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- The Orange Fairy Book - 54/54 -


Just at that moment up came the king.

'Look at what I have found!' cried his daughter.

'Well, that is not worth much, my dear,' said he. 'Besides, you have rings enough, I should think.'

'Never mind, I like it,' replied the princess.

But as soon as she was alone, to her amazement, the ring suddenly left her finger and became a man. You can imagine how frightened she was, as, indeed, anybody would have been; but in an instant the man became a ring again, and then turned back to a man, and so it went on for some time until she began to get used to these sudden changes.

'I am sorry I frightened you,' said Hans, when he thought he could safely speak to the princess without making her scream. 'I took refuge with you because the old hill-man, whom I have offended, was trying to kill me, and here I am safe.'

'You had better stay here then,' said the princess. So Hans stayed, and he and she became good friends; though, of course, he only became a man when no one else was present.

This was all very well; but, one day, as they were talking together, the king happened to enter the room, and although Hans quickly changed himself into a ring again it was too late.

The king was terribly angry.

'So this is why you have refused to marry all the kings and princes who have sought your hand?' he cried.

And, without waiting for her to speak, he commanded that his daughter should be walled up in the summer-house and starved to death with her lover.

That evening the poor princess, still wearing her ring, was put into the summer-house with enough food to last for three days, and the door was bricked up. But at the end of a week or two the king thought it was time to give her a grand funeral, in spite of her bad behaviour, and he had the summer-house opened. He could hardly believe his eyes when he found that the princess was not there, nor Hans either. Instead, there lay at his feet a large hole, big enough for two people to pass through.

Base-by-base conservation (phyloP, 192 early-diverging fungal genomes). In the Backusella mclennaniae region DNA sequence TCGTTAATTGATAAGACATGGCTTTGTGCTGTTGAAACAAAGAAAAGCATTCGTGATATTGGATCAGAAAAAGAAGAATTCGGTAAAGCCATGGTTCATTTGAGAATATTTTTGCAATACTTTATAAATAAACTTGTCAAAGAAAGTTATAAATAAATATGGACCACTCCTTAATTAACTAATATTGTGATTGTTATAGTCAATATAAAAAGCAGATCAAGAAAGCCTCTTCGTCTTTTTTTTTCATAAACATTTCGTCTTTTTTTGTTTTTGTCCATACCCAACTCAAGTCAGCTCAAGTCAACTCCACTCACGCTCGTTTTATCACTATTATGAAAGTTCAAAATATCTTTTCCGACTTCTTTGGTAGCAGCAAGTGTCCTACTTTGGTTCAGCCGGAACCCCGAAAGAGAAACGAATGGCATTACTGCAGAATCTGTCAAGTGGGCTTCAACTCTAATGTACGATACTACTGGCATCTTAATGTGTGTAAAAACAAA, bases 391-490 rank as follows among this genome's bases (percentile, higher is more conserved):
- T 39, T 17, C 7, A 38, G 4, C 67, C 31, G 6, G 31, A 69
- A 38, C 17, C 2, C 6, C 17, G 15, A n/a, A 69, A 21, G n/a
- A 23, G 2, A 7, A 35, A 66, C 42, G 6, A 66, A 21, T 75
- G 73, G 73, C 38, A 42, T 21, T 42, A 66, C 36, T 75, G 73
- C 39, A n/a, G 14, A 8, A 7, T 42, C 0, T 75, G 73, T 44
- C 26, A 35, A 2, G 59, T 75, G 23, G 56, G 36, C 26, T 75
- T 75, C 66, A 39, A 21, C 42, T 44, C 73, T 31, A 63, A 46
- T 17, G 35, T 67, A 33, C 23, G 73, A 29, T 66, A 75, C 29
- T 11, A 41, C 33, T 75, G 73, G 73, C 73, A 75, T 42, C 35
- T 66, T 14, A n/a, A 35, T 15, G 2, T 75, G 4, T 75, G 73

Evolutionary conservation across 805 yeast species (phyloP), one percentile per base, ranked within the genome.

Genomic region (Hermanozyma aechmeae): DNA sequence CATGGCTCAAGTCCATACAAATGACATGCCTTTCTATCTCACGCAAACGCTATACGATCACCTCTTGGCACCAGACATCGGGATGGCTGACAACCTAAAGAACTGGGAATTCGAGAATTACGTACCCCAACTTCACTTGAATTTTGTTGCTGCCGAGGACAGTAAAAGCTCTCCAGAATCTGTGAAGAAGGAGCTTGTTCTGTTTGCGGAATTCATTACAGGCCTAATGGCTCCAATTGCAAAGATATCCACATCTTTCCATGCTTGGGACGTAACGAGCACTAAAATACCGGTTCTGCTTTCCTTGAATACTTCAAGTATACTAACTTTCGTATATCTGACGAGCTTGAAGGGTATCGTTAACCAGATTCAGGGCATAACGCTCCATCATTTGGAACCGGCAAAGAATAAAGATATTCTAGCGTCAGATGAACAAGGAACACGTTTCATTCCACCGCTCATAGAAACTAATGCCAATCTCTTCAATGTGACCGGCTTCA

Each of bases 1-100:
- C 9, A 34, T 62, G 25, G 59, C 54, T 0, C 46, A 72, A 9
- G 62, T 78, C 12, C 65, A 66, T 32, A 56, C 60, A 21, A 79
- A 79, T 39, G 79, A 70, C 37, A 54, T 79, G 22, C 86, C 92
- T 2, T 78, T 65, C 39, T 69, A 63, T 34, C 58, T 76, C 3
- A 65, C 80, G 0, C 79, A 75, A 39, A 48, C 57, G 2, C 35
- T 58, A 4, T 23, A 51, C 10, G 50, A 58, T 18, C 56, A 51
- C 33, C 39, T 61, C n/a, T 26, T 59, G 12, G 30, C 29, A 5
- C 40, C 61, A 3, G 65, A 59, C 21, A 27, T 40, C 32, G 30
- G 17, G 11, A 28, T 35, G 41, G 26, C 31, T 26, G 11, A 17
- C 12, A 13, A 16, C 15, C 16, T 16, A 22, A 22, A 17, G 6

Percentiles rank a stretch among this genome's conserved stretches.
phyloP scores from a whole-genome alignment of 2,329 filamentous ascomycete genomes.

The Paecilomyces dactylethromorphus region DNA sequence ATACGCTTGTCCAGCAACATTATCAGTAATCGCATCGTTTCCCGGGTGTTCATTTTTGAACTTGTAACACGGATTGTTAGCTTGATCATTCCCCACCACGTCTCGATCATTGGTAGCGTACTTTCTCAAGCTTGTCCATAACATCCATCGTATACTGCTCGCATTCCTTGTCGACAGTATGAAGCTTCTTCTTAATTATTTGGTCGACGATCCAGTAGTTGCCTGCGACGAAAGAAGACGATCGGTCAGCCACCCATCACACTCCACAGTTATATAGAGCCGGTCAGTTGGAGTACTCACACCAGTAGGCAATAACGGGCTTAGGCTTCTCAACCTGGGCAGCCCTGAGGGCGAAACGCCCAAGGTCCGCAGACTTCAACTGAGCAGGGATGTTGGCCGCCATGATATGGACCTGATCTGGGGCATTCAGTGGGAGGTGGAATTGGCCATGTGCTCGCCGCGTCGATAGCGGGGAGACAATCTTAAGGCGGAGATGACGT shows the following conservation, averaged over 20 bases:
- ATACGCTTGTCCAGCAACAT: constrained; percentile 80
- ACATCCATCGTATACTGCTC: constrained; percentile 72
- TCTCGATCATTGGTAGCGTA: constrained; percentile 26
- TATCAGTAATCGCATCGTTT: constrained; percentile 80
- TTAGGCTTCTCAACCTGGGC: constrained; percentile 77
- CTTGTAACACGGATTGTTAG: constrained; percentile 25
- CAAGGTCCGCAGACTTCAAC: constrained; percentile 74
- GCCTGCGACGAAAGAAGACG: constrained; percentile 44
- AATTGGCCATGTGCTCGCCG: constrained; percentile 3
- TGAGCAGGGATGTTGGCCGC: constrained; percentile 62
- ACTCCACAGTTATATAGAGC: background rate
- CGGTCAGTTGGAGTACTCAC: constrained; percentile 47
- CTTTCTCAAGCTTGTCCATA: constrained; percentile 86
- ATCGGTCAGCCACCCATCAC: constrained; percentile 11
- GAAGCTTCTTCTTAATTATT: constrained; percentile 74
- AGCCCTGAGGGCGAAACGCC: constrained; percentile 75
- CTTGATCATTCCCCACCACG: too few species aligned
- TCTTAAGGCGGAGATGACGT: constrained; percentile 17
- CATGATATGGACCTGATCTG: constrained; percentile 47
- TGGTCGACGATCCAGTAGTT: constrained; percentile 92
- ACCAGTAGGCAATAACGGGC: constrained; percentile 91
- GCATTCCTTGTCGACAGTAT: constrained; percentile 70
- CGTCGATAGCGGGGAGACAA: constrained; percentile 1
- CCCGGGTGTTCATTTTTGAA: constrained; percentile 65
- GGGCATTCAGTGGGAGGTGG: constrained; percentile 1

Now what had happened was this.

When the princess and Hans had given up hope, and cast themselves down on the ground to die, they fell down this hole, and right through the earth as well, and at last they tumbled into a castle built of pure gold at the other side of the world, and there they lived happily. But of this, of course, the king knew nothing.

'Will anyone go down and see where the passage leads to?' he asked, turning to his guards and courtiers. 'I will reward splendidly the man who is brave enough to explore it.'

For a long time nobody answered. The hole was dark and deep, and if it had a bottom no one could see it. At length a soldier, who was a careless sort of fellow, offered himself for the service, and cautiously lowered himself into the darkness. But in a moment he, too, fell down, down, down. Was he going to fall for ever, he wondered! Oh, how thankful he was in the end to reach the castle, and to meet the princess and Hans, looking quite well and not at all as if they had been starved. They began to talk, and the soldier told them that the king was very sorry for the way he had treated his daughter, and wished day and night that he could have her back again.

Then they all took ship and sailed home, and when they came to the princess's country, Hans disguised himself as the sovereign of a neighbouring kingdom, and went up to the palace alone. He was given a hearty welcome by the king, who prided himself on his hospitality, and a banquet was commanded in his honour. That evening, whilst they sat drinking their wine, Hans said to the king:

'I have heard the fame of your majesty's wisdom, and I have travelled from far to ask your counsel. A man in my country has buried his daughter alive because she loved a youth who was born a peasant. How shall I punish this unnatural father, for it is left to me to give judgment?'

The king, who was still truly grieved for his daughter's loss, answered quickly:

'Burn him alive, and strew his ashes all over the kingdom.'

Hans looked at him steadily for a moment, and then threw off his disguise.

'You are the man,' said he; 'and I am he who loved your daughter, and became a gold ring on her finger. She is safe, and waiting not far from here; but you have pronounced judgment on yourself.'

Then the king fell on his knees and begged for mercy; and as he had in other respects been a good father, they forgave him. The wedding of Hans and the princess was celebrated with great festivities which lasted a month. As for the hill-man he intended to be present; but whilst he was walking along a street which led to the palace a loose stone fell on his head and killed him. So Hans and the princess lived in peace and happiness all their days, and when the old king died they reigned instead of him.

[From AEventyr fra Zylland samlede og optegnede af Tang Kristensen. Translated from the Danish by Mrs. Skavgaard-Pedersen.]


The Orange Fairy Book - 54/54

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